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and how many headquarters were involved cannot be determined.

The IX Troop Carrier Command, whose planes would fly the mission, got the word from CATOR sometime during the early morning of the 18th with orders to prepare forty planeloads of ammunition and medical supplies. The 435th Troop Carrier Group, at Welford, drew this assignment and loaded up with parapacks and door bundles. Orders were precise. The group was to fly to the airfield at Florennes, Belgium, and there be briefed on the mission and meet its fighter cover. The Welford base was closing in when-at an unspecified time-the first serial took off. Nonetheless twenty-three C-47's arrived in the air over Florennes. This field, it is reported, was "too busy to take care of the 435th formation," which was ordered to another field near Liege. The commander and his wingman landed at Florennes, however, only to find that there was no information for a briefing, nobody had the map coordinates for the scheduled drop, and no fighter escort had been arranged. During this time the 435th had been diverted again, finally landing at Dreux in France. Here the planes would stay until 23 December, their original mission on-again, off-again daily. Somewhere along the line additional requests from the 106th Division had swelled the mission to 138 planeloads and ultimately it was decided to make this larger drop with planes from the United Kingdom. The entire mission was canceled on 22 December in order to support the 101st Airborne Division at Bastogne. [15]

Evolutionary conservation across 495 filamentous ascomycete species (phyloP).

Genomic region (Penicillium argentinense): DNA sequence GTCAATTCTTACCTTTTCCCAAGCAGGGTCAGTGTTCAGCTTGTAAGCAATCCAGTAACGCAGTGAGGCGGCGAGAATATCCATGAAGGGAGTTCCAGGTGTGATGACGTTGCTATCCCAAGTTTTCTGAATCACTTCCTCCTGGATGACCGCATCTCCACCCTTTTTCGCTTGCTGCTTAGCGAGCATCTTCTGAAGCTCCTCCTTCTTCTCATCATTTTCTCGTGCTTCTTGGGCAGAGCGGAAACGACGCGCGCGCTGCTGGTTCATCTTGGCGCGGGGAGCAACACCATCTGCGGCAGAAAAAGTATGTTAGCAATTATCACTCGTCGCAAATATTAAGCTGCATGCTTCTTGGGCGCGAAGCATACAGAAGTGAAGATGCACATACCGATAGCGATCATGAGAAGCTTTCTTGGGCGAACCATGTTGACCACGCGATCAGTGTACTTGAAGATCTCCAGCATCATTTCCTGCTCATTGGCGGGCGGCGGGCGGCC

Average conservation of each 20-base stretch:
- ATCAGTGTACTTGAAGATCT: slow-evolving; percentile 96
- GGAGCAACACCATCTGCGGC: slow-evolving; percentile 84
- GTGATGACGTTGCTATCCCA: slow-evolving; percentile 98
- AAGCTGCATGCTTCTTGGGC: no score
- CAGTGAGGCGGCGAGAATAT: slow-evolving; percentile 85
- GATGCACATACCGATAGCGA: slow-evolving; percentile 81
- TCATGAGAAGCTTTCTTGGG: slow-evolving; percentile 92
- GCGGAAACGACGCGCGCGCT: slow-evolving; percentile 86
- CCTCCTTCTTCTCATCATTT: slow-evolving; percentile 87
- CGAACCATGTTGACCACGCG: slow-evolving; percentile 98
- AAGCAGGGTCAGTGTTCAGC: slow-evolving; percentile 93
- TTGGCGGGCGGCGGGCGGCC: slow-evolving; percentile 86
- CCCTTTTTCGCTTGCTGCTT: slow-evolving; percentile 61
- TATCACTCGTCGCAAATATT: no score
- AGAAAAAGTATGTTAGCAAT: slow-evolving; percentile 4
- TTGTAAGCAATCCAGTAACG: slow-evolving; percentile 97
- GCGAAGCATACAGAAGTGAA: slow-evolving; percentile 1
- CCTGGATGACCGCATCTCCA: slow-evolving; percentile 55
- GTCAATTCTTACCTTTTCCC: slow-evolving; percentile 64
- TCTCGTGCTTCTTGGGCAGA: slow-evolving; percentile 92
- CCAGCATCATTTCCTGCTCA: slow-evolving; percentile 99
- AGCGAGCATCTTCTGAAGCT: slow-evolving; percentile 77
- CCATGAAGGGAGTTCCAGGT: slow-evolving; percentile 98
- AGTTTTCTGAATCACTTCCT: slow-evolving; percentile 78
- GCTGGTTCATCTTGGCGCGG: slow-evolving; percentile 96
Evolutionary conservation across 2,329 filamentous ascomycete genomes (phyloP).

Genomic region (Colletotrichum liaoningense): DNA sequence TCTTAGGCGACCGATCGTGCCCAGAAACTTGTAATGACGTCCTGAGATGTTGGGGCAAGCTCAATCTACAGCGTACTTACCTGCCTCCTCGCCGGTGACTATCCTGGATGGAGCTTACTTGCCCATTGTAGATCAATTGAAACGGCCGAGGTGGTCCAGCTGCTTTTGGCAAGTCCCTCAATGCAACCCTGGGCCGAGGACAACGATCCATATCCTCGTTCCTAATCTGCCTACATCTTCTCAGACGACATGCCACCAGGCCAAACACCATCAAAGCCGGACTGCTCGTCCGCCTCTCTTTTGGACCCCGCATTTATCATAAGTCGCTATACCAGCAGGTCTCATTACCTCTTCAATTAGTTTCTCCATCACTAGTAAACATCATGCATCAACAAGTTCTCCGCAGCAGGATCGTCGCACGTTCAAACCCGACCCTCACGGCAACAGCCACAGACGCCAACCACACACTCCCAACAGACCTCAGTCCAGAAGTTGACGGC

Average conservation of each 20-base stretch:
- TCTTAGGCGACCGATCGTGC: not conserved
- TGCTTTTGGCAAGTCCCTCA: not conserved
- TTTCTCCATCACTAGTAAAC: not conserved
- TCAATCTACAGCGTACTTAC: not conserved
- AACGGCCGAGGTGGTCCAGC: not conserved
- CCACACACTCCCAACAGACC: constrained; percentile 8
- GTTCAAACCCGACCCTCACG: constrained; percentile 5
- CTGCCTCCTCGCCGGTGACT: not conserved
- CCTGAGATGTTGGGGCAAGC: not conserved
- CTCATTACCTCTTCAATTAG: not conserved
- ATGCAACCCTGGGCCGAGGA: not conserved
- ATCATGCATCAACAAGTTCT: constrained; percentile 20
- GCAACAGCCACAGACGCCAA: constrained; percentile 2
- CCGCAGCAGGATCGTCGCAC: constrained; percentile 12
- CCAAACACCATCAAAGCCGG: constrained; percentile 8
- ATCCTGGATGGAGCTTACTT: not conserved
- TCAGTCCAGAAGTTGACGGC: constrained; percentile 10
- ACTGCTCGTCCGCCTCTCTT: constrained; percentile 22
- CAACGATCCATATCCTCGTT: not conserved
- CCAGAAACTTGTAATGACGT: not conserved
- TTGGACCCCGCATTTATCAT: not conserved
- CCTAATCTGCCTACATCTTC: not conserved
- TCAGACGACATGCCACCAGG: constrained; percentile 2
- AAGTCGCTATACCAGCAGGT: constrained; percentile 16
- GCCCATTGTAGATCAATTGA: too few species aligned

Two melancholy facts emerge from this story: fixed responsibility and coordination were lacking; supplies prepared for airdropping had to come from the United Kingdom, despite the fact that Allied ground troops were at the German border. Attempts to prevent a similar fiasco were initiated in a matter of days, but too late to help the dispirited Americans marching into German captivity. On 21 December the 12th Army Group issued an order "confirming" the procedure for airdrops to ground troops. This of course could be only a palliative so long as air and ground coordination remained in abeyance. A day later the commanding officer of the Communications Zone, Lt. Gen. John C. H. Lee, requested SHAEF to set up stocks of ready-packed supplies, capable of air delivery, at airfields strategically located on the Continent. This proposal was accepted.

Perhaps the coordination of separate services and the proper application of new military techniques must always be learned the hard way. If so, the cost is very dear and the prospect in future wars depressing.

[15] Headquarters, IX Troop Carrier Command, Operation Repulse, Resupply by Air, Belgium, December 1944 (January 1945); 435th Troop Carrier Group Unit History, MS dated 1 January 1945.